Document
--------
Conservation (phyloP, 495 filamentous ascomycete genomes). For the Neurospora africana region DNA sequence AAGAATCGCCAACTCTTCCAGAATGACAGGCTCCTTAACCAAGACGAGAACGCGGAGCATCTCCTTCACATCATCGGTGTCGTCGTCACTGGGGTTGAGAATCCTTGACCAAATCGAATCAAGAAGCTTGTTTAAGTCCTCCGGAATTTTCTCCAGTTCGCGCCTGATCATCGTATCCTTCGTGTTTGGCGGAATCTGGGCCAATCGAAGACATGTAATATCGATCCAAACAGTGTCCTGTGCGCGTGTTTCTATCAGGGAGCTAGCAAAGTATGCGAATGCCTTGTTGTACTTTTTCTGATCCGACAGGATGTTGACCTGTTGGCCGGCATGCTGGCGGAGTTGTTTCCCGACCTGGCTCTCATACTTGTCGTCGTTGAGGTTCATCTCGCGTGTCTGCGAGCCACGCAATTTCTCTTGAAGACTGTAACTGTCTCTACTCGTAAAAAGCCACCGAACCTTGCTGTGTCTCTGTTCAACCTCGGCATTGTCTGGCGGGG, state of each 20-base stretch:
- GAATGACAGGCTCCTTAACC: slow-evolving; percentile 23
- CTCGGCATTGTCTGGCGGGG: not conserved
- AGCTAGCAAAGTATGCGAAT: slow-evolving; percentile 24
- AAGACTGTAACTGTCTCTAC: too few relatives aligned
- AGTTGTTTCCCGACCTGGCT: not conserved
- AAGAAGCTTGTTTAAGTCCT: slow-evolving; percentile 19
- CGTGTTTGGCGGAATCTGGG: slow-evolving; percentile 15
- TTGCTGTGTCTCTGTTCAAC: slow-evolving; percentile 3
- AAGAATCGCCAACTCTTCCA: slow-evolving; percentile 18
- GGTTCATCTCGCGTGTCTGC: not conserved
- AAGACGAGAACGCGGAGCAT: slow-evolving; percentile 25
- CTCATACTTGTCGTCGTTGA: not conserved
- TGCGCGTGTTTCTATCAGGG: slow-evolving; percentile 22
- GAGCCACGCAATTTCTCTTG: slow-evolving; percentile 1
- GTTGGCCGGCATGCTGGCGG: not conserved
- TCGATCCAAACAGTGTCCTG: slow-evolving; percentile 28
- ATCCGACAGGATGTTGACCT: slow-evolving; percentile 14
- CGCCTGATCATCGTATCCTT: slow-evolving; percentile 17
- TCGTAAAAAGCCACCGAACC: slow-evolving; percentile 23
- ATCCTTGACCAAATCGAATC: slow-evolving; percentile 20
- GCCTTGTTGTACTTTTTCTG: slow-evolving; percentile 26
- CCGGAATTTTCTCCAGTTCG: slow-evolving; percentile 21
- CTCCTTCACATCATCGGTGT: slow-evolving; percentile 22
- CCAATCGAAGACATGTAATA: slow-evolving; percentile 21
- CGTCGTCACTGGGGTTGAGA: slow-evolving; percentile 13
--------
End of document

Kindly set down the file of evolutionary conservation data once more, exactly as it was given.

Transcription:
Conservation (phyloP, 495 filamentous ascomycete genomes). For the Neurospora africana region DNA sequence AAGAATCGCCAACTCTTCCAGAATGACAGGCTCCTTAACCAAGACGAGAACGCGGAGCATCTCCTTCACATCATCGGTGTCGTCGTCACTGGGGTTGAGAATCCTTGACCAAATCGAATCAAGAAGCTTGTTTAAGTCCTCCGGAATTTTCTCCAGTTCGCGCCTGATCATCGTATCCTTCGTGTTTGGCGGAATCTGGGCCAATCGAAGACATGTAATATCGATCCAAACAGTGTCCTGTGCGCGTGTTTCTATCAGGGAGCTAGCAAAGTATGCGAATGCCTTGTTGTACTTTTTCTGATCCGACAGGATGTTGACCTGTTGGCCGGCATGCTGGCGGAGTTGTTTCCCGACCTGGCTCTCATACTTGTCGTCGTTGAGGTTCATCTCGCGTGTCTGCGAGCCACGCAATTTCTCTTGAAGACTGTAACTGTCTCTACTCGTAAAAAGCCACCGAACCTTGCTGTGTCTCTGTTCAACCTCGGCATTGTCTGGCGGGG, state of each 20-base stretch:
- GAATGACAGGCTCCTTAACC: slow-evolving; percentile 23
- CTCGGCATTGTCTGGCGGGG: not conserved
- AGCTAGCAAAGTATGCGAAT: slow-evolving; percentile 24
- AAGACTGTAACTGTCTCTAC: too few relatives aligned
- AGTTGTTTCCCGACCTGGCT: not conserved
- AAGAAGCTTGTTTAAGTCCT: slow-evolving; percentile 19
- CGTGTTTGGCGGAATCTGGG: slow-evolving; percentile 15
- TTGCTGTGTCTCTGTTCAAC: slow-evolving; percentile 3
- AAGAATCGCCAACTCTTCCA: slow-evolving; percentile 18
- GGTTCATCTCGCGTGTCTGC: not conserved
- AAGACGAGAACGCGGAGCAT: slow-evolving; percentile 25
- CTCATACTTGTCGTCGTTGA: not conserved
- TGCGCGTGTTTCTATCAGGG: slow-evolving; percentile 22
- GAGCCACGCAATTTCTCTTG: slow-evolving; percentile 1
- GTTGGCCGGCATGCTGGCGG: not conserved
- TCGATCCAAACAGTGTCCTG: slow-evolving; percentile 28
- ATCCGACAGGATGTTGACCT: slow-evolving; percentile 14
- CGCCTGATCATCGTATCCTT: slow-evolving; percentile 17
- TCGTAAAAAGCCACCGAACC: slow-evolving; percentile 23
- ATCCTTGACCAAATCGAATC: slow-evolving; percentile 20
- GCCTTGTTGTACTTTTTCTG: slow-evolving; percentile 26
- CCGGAATTTTCTCCAGTTCG: slow-evolving; percentile 21
- CTCCTTCACATCATCGGTGT: slow-evolving; percentile 22
- CCAATCGAAGACATGTAATA: slow-evolving; percentile 21
- CGTCGTCACTGGGGTTGAGA: slow-evolving; percentile 13